Steam for Linux

Steam for Linux

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Fix Screen Tearing / Non-Functional Vsync in Linux Games v1.2
By Corvias
This guide will show you how to configure your Linux Mint, or other ubuntu-based linux install to have a special session just for running games through steam which will force even the most stubborn linux games to use vsync to prevent screen tearing-- Even games without a vsync option and games created with the Unity3d game engine, such as Shadowrun Returns. This is really more of a workaround, rather than a fix, but it works CONSISTENTLY once you get it set up. You should also see a boost in performance as well!
   
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Introduction
Some games just will not use Vsync to prevent screen tearing. Either some don't have a vsync option, while othershave a Vsync option that doesn't seem to work. There's numerous reason why vsync behavior can be inconsistent across games run throuygh steam on linux. Sometimes it's just an incompatibility btween the desktop environments compositor, or a bug in the drivers. Games built with Unity3d, for example, Detect when there is a compositing window manager running and force vsync off.

This guide will show you how to configure your Linux Mint, or other ubuntu-based linux install to have a special session just for running games through steam. I am assuming you are using an Nvidia GPU and Nvidia's Binary drivers. Though, hypothetically this guide should work for AMD/ATI users as well. Not sure if they have the same vsync woes.

Anyway, you'll need sudo access on the machine you are doing this, because you'll have to install some packages. I claim no resposibility if you screw up your install though, so proceed at your own peril. Games that I've tested and "fixed" vsync/screen tearing with using this method include: Shadowrun Returns, XCOM: Enemy Unknows/Within, Civ 5, and a few others. Basically, if you hate playing without Vsync, and you have a game that:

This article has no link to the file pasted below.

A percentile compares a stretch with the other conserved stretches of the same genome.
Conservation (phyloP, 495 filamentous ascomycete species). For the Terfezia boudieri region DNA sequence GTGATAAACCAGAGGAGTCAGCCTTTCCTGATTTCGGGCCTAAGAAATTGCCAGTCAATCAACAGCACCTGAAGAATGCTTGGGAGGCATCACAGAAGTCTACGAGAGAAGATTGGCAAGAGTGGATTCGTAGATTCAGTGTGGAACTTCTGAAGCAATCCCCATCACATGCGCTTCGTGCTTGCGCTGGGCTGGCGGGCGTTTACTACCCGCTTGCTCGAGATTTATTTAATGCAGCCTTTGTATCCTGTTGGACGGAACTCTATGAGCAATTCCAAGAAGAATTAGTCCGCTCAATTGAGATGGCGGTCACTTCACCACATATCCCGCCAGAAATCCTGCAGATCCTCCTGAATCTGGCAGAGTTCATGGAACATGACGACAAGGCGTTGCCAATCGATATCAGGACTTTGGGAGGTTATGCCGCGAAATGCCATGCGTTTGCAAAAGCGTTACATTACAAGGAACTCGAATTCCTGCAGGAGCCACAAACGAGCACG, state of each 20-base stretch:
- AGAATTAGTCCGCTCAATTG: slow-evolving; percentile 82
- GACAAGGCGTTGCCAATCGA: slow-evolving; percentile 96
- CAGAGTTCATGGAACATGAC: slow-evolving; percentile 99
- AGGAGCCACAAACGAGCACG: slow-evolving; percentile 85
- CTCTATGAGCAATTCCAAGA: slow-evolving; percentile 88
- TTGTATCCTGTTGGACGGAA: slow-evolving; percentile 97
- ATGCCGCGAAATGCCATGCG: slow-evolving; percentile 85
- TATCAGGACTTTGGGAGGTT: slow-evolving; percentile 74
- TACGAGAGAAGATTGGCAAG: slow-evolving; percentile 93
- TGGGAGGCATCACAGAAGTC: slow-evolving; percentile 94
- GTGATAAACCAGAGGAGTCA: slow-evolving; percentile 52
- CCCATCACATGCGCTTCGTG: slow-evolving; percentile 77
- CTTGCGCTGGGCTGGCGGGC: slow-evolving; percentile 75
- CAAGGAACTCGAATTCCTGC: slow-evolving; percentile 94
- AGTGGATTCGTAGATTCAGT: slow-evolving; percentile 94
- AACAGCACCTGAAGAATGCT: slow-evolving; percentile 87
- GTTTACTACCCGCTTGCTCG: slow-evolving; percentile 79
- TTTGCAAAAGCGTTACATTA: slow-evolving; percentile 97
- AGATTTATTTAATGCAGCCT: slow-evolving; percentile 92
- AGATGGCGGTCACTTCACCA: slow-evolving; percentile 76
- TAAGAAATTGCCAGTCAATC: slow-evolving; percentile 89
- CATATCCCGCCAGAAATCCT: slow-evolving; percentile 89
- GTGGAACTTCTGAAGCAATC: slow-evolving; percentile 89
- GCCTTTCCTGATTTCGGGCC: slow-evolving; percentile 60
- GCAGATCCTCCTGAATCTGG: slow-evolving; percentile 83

• Has no Vsync option and seems impervious to Sync to Vblank being enforced by the Nvidia driver
  • Has a Vsync option that does not work
  • Was built with Unity3d, and thus refuses to use vsync if you have a compositor running, and will likely tear even if you don't.

Then this guide is for you!

Really, this method is more of a workaround than a fix. But it WORKS CONSISTENTLY. If you do work on the same machine you game, then it might be worth it productivity-wise to just "sandbox" all your game stuff into a separate user profile with Openbox set as its default session. You could even set it up with limited permissions on your system and use fast user switching into it. (I may try that, actually and update this guide) Just something to think about.
The Procedure
First we need to install some packages with apt-get. We'll be installing:

  • OpenBox, a lightweight, very minimalistic desktop environment.
  • Compton, a slick, fast and simple compositing engine that will enforce vsync on everything we run

Let's get started:

1. Open up your favorite teminal program.
2. Type or copypasta the following command and press Enter:

sudo apt-get install openbox obconf obmenu compton

3. Enter your user account password, and apt-get will download openbox and compton.
4. When apt is done installing, we then have to create an autostart file so openbox runs compton and Steam for us as soon as we log in.
5. In the terminal window, type gedit ~/.config/openbox/autostart (no sudo!)
6. A text editor should appear. Paste the following into it.

# Start up Compton for compositing compton -b --backend xrender --vsync opengl # Start Steam steam

IMPORTANT: If the compton parameters above give you mixed results, try the following alternate line to invoke compton instead:
compton -b --backend glx --vsync opengl-swc